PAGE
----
The Islamic holy month of Ramadan began on Friday, signaling the start of a four-week period during which Muslims across the world seek to cleanse their souls and come together.
However, the start of the holy month also has raised tensions in Iraq as officials fear an escalation in violence. Last year, insurgents sharply increased attacks on U.S. and coalition forces during Ramadan.
Muslims believe that their holy book — the Quran — was revealed to the Prophet Muhammad during Ramadan about 1,400 years ago.
During the month-long holiday, Muslims traditionally refrain from eating, drinking, smoking, and having carnal relations from dawn to dusk.
Businesses and offices reduce opening hours during the day and often open in the evenings.
The holy month does not begin on the same day each year. Instead, Muslims scan the sky at night in search of the new moon to proclaim the start of Ramadan.
Senior religious councils in the birthplace of Islam, Saudi Arabia, as well as in Bahrain, Kuwait, Qatar, and the United Arab Emirates said the moon’s crescent was not sighted after nightfall on Wednesday, and so Thursday was the last day of the month preceding Ramadan.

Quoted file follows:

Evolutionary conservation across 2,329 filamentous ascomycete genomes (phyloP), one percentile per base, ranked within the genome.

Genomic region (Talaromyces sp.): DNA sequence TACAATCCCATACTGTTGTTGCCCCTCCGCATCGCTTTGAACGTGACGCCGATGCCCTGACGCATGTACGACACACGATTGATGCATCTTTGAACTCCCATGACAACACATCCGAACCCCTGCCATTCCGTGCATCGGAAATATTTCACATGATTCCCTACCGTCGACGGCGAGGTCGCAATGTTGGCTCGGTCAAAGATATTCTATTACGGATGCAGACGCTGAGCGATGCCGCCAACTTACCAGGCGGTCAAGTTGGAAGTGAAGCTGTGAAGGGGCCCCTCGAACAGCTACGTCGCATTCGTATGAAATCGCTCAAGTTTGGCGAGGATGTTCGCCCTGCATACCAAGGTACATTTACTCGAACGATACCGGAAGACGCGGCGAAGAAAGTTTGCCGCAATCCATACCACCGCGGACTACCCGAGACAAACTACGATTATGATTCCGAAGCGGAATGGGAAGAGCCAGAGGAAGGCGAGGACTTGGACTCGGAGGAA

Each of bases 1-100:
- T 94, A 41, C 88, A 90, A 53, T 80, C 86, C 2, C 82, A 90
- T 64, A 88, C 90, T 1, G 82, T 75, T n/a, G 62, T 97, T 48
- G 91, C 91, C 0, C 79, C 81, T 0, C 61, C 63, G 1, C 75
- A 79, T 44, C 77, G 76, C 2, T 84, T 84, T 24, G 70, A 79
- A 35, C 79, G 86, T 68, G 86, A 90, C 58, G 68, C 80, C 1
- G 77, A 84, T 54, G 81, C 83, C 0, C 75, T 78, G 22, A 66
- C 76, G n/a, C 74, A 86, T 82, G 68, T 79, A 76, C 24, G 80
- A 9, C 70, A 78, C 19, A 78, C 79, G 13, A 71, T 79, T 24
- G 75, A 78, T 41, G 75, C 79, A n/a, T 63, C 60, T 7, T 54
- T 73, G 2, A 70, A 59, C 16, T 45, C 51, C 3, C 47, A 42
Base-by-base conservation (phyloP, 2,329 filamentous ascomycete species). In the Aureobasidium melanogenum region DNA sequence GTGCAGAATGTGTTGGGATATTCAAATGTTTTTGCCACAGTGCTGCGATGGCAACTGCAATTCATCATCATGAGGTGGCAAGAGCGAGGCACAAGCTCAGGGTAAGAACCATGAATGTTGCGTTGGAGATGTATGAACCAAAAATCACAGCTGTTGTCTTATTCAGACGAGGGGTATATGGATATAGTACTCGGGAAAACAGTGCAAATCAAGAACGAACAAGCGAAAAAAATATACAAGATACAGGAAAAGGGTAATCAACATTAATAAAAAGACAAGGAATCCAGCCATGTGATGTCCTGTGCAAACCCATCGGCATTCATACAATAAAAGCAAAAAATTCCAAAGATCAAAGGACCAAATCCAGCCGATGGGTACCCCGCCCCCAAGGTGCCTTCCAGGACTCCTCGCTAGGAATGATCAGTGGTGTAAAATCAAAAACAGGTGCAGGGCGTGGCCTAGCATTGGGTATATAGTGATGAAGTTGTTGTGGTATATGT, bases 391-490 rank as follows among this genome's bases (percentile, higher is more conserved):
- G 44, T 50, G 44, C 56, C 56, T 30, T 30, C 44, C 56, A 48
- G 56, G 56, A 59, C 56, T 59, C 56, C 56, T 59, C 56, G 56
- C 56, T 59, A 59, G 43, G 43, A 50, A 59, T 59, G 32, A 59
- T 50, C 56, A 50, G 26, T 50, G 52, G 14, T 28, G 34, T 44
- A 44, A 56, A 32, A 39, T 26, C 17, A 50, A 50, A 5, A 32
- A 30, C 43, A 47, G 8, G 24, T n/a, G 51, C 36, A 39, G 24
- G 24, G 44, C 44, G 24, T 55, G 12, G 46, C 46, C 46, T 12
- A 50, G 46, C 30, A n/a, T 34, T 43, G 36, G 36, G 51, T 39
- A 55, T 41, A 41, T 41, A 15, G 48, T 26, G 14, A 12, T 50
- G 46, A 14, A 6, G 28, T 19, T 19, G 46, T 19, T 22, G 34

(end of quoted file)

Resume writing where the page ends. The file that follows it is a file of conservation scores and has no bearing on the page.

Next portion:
U.S. officials said they are worried about an escalation of violence in Iraq during the period.
Some extremists believe they earn a special place in paradise if they die in a jihad, or holy war, during Ramadan.
Security was also tightened in Jerusalem where thousands of Muslim worshipers visited the Al Aqsa Mosque, Islam’s third holiest shrine, which is located on a site that is also sacred to Jews.
Israeli Prime Minister Ariel Sharon had said he would limit the number of worshipers due to possible earthquake damage. But Israel later backed off amid safety assurances from Arab engineers.
In Indonesia, the world’s most populous Muslim nation, mosques were full on Friday. But, observance of the fast in the southeast Asian country is generally less widespread than in the Middle East.
Restaurants are permitted to open during the day, however most hang thick curtains over their windows.
However, under a decree issued in 2002, all of the thousands of massage parlors, freestanding nightclubs, bars and karaoke rooms in Indonesia’s capitol, Jakarta, must close for the whole month. Other administrations around the country have also issued similar directives.
In the past, Islamic militants have launched nightly raids on nightclubs flouting the ban during Ramadan. However, since the 2002 Bali bombings, those groups have largely disbanded amid a police crackdown on extremists.